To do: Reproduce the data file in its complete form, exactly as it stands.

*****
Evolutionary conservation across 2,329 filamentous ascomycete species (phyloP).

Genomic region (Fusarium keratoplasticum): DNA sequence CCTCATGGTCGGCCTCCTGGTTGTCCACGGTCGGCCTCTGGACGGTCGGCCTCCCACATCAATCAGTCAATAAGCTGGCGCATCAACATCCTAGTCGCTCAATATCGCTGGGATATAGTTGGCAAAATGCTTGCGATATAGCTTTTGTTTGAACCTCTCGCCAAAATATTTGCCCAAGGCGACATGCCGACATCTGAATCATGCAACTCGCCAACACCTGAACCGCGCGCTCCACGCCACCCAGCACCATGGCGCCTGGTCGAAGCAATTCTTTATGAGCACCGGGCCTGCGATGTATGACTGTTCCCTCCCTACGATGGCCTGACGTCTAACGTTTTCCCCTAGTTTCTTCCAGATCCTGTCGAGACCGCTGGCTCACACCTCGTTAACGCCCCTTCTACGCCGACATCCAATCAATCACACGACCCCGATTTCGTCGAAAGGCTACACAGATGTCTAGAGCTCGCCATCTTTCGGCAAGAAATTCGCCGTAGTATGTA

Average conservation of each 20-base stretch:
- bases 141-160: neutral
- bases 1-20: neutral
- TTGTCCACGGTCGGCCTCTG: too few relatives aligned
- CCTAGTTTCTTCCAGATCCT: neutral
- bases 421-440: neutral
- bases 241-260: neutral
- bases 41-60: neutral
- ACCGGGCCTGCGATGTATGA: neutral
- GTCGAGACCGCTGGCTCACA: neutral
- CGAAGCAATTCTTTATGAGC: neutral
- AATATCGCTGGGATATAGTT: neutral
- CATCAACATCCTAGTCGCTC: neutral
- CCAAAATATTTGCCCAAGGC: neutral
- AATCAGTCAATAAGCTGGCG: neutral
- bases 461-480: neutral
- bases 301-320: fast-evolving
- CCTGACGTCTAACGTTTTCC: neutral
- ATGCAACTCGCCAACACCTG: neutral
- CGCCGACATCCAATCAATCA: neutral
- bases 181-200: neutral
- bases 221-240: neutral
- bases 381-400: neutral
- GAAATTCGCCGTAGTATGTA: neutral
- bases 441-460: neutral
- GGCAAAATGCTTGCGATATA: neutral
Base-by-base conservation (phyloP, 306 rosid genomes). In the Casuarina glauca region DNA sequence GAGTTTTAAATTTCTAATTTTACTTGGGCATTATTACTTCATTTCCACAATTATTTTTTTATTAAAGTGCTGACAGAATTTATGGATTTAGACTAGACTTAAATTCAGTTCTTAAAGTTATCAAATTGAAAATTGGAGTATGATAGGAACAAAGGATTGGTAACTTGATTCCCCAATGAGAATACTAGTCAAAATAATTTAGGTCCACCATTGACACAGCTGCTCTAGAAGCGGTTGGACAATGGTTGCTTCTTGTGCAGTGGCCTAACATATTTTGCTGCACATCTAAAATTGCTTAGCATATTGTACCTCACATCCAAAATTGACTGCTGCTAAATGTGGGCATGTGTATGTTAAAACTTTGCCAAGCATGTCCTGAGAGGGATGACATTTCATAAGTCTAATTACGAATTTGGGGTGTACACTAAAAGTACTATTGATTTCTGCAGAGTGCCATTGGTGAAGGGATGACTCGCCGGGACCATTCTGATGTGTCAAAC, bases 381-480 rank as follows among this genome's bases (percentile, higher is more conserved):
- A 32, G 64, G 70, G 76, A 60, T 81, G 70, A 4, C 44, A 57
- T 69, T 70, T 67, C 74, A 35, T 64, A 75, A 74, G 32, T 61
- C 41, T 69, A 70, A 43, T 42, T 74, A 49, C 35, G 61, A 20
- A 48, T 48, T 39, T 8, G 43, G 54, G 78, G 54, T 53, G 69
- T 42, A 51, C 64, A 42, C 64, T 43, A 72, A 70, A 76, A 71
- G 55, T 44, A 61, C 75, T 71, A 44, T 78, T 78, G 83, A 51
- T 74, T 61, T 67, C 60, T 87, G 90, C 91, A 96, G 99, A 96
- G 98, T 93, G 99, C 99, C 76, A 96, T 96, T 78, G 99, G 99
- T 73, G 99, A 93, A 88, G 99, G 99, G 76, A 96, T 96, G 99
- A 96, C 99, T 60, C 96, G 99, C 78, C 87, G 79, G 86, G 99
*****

Evolutionary conservation across 2,329 filamentous ascomycete species (phyloP).

Genomic region (Fusarium keratoplasticum): DNA sequence CCTCATGGTCGGCCTCCTGGTTGTCCACGGTCGGCCTCTGGACGGTCGGCCTCCCACATCAATCAGTCAATAAGCTGGCGCATCAACATCCTAGTCGCTCAATATCGCTGGGATATAGTTGGCAAAATGCTTGCGATATAGCTTTTGTTTGAACCTCTCGCCAAAATATTTGCCCAAGGCGACATGCCGACATCTGAATCATGCAACTCGCCAACACCTGAACCGCGCGCTCCACGCCACCCAGCACCATGGCGCCTGGTCGAAGCAATTCTTTATGAGCACCGGGCCTGCGATGTATGACTGTTCCCTCCCTACGATGGCCTGACGTCTAACGTTTTCCCCTAGTTTCTTCCAGATCCTGTCGAGACCGCTGGCTCACACCTCGTTAACGCCCCTTCTACGCCGACATCCAATCAATCACACGACCCCGATTTCGTCGAAAGGCTACACAGATGTCTAGAGCTCGCCATCTTTCGGCAAGAAATTCGCCGTAGTATGTA

Average conservation of each 20-base stretch:
- bases 141-160: neutral
- bases 1-20: neutral
- TTGTCCACGGTCGGCCTCTG: too few relatives aligned
- CCTAGTTTCTTCCAGATCCT: neutral
- bases 421-440: neutral
- bases 241-260: neutral
- bases 41-60: neutral
- ACCGGGCCTGCGATGTATGA: neutral
- GTCGAGACCGCTGGCTCACA: neutral
- CGAAGCAATTCTTTATGAGC: neutral
- AATATCGCTGGGATATAGTT: neutral
- CATCAACATCCTAGTCGCTC: neutral
- CCAAAATATTTGCCCAAGGC: neutral
- AATCAGTCAATAAGCTGGCG: neutral
- bases 461-480: neutral
- bases 301-320: fast-evolving
- CCTGACGTCTAACGTTTTCC: neutral
- ATGCAACTCGCCAACACCTG: neutral
- CGCCGACATCCAATCAATCA: neutral
- bases 181-200: neutral
- bases 221-240: neutral
- bases 381-400: neutral
- GAAATTCGCCGTAGTATGTA: neutral
- bases 441-460: neutral
- GGCAAAATGCTTGCGATATA: neutral
Base-by-base conservation (phyloP, 306 rosid genomes). In the Casuarina glauca region DNA sequence GAGTTTTAAATTTCTAATTTTACTTGGGCATTATTACTTCATTTCCACAATTATTTTTTTATTAAAGTGCTGACAGAATTTATGGATTTAGACTAGACTTAAATTCAGTTCTTAAAGTTATCAAATTGAAAATTGGAGTATGATAGGAACAAAGGATTGGTAACTTGATTCCCCAATGAGAATACTAGTCAAAATAATTTAGGTCCACCATTGACACAGCTGCTCTAGAAGCGGTTGGACAATGGTTGCTTCTTGTGCAGTGGCCTAACATATTTTGCTGCACATCTAAAATTGCTTAGCATATTGTACCTCACATCCAAAATTGACTGCTGCTAAATGTGGGCATGTGTATGTTAAAACTTTGCCAAGCATGTCCTGAGAGGGATGACATTTCATAAGTCTAATTACGAATTTGGGGTGTACACTAAAAGTACTATTGATTTCTGCAGAGTGCCATTGGTGAAGGGATGACTCGCCGGGACCATTCTGATGTGTCAAAC, bases 381-480 rank as follows among this genome's bases (percentile, higher is more conserved):
- A 32, G 64, G 70, G 76, A 60, T 81, G 70, A 4, C 44, A 57
- T 69, T 70, T 67, C 74, A 35, T 64, A 75, A 74, G 32, T 61
- C 41, T 69, A 70, A 43, T 42, T 74, A 49, C 35, G 61, A 20
- A 48, T 48, T 39, T 8, G 43, G 54, G 78, G 54, T 53, G 69
- T 42, A 51, C 64, A 42, C 64, T 43, A 72, A 70, A 76, A 71
- G 55, T 44, A 61, C 75, T 71, A 44, T 78, T 78, G 83, A 51
- T 74, T 61, T 67, C 60, T 87, G 90, C 91, A 96, G 99, A 96
- G 98, T 93, G 99, C 99, C 76, A 96, T 96, T 78, G 99, G 99
- T 73, G 99, A 93, A 88, G 99, G 99, G 76, A 96, T 96, G 99
- A 96, C 99, T 60, C 96, G 99, C 78, C 87, G 79, G 86, G 99